The remark was interpreted as an open threat to other members of this illegal formation. Doğan came under the spotlight last week when an anonymous poster uploaded various voice recordings featuring his voice to a website, a fact Doğan acknowledged in an interview with the HaberTürk daily published on Tuesday, while claiming that the recording was a collation manufactured from a variety of disparate recordings. He also told the daily that he had been "begging" judges hearing the Ergenekon trial to let him testify.

Doğan doesn't believe he is going to live much longer, pointing to various ailments, including diabetes, heart disease and panic attack disorder from which he is suffering. In response to a question from the Taraf correspondent on whether he planned to keep some of the truth to himself, he said: "No, what would I keep to myself? I have nothing to hide. You will hear about that in the courtroom."

TL 3,000 per PKK militant killed

In the earlier interview with Habertürk, Doğan said he founded JİTEM alone, without asking any superiors and under no orders, but later froze the organization when he was relocated to another province in 1990. Doğan also discussed controversial remarks, particularly about those in the recording where he allegedly admits to have ordered the killing of Gen. Eşref Bitlis, who died in a suspicious plane crash in 1993. Doğan said the voice in the recordings was indeed his, but argued that the entire recording was a collage of different speeches. "Bitlis was killed in 1993. I left JİTEM in 1990. JİTEM stopped in that year, it finished. Did it come back again in 1993?"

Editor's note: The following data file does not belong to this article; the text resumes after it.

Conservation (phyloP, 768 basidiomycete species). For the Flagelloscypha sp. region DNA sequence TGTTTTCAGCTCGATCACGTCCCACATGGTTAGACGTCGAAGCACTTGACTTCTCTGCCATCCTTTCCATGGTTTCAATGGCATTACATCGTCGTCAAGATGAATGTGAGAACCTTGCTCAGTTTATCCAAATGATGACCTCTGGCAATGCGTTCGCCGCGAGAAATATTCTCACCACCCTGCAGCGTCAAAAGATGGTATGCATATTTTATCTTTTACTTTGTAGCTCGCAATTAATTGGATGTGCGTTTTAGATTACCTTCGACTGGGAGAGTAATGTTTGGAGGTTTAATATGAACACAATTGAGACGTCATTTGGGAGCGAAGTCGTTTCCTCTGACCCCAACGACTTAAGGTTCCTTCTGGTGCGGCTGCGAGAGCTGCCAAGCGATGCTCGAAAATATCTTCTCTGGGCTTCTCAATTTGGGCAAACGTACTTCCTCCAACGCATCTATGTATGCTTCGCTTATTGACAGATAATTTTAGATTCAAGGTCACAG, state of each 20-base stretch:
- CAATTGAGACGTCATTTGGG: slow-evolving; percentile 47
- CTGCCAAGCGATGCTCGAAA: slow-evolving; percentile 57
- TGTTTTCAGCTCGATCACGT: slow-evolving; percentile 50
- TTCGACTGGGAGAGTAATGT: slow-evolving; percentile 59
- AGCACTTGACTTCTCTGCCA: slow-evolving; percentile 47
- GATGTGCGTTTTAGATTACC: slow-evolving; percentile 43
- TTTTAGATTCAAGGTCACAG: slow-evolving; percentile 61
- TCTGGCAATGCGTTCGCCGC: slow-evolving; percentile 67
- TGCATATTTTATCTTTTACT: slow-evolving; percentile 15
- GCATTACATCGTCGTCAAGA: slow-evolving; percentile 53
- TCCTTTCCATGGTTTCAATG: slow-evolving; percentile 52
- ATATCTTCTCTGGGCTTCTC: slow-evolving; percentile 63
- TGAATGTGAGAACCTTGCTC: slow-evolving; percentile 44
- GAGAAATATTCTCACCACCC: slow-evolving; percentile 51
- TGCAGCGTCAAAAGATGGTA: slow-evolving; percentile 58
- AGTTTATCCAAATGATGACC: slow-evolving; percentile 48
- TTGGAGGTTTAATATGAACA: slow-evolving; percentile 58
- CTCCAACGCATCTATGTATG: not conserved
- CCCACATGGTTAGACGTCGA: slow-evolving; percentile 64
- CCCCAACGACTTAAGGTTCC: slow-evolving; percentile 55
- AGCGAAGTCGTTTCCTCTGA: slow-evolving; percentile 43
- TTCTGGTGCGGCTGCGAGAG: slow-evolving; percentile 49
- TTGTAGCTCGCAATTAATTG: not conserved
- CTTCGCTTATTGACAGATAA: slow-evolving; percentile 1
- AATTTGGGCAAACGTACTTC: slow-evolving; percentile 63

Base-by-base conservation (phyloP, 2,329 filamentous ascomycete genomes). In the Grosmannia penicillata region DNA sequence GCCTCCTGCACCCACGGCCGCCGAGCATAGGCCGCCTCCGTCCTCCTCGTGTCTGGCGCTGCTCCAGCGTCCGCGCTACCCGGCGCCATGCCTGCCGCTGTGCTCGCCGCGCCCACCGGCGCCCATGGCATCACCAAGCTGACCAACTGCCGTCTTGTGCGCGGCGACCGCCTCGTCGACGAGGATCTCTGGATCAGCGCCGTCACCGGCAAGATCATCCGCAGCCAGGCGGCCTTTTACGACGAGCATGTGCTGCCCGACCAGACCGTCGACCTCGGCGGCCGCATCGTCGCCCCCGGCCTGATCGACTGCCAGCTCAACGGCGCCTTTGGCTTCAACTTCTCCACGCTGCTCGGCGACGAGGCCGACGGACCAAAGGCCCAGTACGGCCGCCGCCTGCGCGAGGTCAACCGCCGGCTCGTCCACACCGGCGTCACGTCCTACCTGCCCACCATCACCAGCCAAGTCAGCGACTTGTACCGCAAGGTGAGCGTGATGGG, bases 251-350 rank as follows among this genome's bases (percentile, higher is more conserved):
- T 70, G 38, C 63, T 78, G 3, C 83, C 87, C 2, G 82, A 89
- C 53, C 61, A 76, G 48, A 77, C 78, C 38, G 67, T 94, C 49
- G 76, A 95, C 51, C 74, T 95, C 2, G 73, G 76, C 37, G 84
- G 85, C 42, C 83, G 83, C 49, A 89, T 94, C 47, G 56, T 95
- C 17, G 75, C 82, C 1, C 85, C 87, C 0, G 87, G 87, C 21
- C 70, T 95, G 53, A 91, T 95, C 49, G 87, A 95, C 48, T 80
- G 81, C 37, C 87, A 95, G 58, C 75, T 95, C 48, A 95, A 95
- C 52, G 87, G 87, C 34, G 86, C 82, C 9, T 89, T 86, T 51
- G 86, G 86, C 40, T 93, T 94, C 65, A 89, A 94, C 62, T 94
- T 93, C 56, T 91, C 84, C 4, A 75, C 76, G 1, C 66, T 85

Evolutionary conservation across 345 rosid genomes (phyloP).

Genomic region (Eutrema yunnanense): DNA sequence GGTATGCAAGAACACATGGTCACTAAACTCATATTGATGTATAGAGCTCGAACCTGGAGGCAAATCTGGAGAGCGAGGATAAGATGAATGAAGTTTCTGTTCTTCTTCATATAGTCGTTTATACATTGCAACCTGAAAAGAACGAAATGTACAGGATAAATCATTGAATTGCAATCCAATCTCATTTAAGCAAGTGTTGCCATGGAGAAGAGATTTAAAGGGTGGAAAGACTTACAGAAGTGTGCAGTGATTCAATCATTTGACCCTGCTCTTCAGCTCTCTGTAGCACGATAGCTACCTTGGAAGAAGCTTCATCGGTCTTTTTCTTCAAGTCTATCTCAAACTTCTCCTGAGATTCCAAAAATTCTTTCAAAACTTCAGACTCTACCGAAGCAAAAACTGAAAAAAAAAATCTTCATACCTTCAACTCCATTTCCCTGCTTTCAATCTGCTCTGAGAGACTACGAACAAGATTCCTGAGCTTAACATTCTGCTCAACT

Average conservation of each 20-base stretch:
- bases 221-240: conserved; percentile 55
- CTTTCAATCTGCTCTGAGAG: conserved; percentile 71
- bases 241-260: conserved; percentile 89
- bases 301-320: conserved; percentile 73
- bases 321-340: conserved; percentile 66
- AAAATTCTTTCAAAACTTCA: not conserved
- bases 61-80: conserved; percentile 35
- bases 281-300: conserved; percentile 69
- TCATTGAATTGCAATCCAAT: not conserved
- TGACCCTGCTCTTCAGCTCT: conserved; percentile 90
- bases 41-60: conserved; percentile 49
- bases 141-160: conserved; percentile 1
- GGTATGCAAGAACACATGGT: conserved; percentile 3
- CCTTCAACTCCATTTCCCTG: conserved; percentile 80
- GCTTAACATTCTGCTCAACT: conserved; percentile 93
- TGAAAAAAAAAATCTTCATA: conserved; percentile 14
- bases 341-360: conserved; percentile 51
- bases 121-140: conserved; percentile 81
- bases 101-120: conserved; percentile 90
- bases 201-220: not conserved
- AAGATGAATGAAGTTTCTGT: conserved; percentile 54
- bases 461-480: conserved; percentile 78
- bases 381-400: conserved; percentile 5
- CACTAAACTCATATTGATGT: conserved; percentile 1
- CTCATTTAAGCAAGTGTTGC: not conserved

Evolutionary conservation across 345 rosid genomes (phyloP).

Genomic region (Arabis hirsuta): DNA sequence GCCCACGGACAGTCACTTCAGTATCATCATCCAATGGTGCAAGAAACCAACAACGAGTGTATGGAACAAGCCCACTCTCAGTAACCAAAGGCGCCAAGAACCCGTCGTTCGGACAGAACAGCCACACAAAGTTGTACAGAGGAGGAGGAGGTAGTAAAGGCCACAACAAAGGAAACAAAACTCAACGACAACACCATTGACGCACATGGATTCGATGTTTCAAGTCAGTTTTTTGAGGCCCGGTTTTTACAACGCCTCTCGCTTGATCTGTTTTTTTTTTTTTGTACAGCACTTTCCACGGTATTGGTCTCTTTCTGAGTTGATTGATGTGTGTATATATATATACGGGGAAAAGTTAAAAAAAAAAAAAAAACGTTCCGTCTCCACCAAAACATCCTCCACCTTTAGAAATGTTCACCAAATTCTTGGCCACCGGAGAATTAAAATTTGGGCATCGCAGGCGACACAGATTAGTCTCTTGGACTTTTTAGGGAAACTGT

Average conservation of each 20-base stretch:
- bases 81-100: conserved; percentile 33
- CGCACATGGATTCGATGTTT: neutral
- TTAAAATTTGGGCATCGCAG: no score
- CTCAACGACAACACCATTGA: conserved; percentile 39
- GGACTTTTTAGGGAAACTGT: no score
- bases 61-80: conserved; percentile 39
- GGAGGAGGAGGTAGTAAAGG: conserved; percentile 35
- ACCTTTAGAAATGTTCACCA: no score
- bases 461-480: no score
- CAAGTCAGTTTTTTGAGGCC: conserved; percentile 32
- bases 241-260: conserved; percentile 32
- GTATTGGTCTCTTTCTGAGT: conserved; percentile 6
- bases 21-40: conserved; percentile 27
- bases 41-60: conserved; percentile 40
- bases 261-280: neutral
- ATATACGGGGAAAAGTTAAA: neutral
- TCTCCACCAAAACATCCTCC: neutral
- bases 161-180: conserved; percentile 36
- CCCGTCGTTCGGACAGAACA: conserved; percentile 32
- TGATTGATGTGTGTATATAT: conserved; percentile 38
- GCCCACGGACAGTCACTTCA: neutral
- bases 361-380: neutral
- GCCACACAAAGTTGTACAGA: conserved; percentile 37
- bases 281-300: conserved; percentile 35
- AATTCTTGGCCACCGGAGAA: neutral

Doğan's statement contradicts what most observers believe about JİTEM, whose existence has long been officially denied. JİTEM and its operatives are believed to be responsible for hundreds of unsolved murders and disappearances, particularly in the predominantly Kurdish southeastern and eastern provinces throughout the 1990s.

Doğan said JİTEM was mostly made up of Kurds whom he trusted. "They used to bring me very important and secret information. I was being provided mind-blowing intelligence. I always knew the attacks the PKK would stage beforehand. When JİTEM was active -- when we were continuing our fight against the PKK -- I had given the responsibility of the region to Kurdish clans all the way up to the Tigris River. Everybody had their own area of responsibility. I had 10,000 men. Their common enemy was the PKK." He said his men were rewarded for killing the terrorists. "They were paid TL 3,000 per head." He said JİTEM also staged over-the-border operations into the PKK's camps outside of Turkey.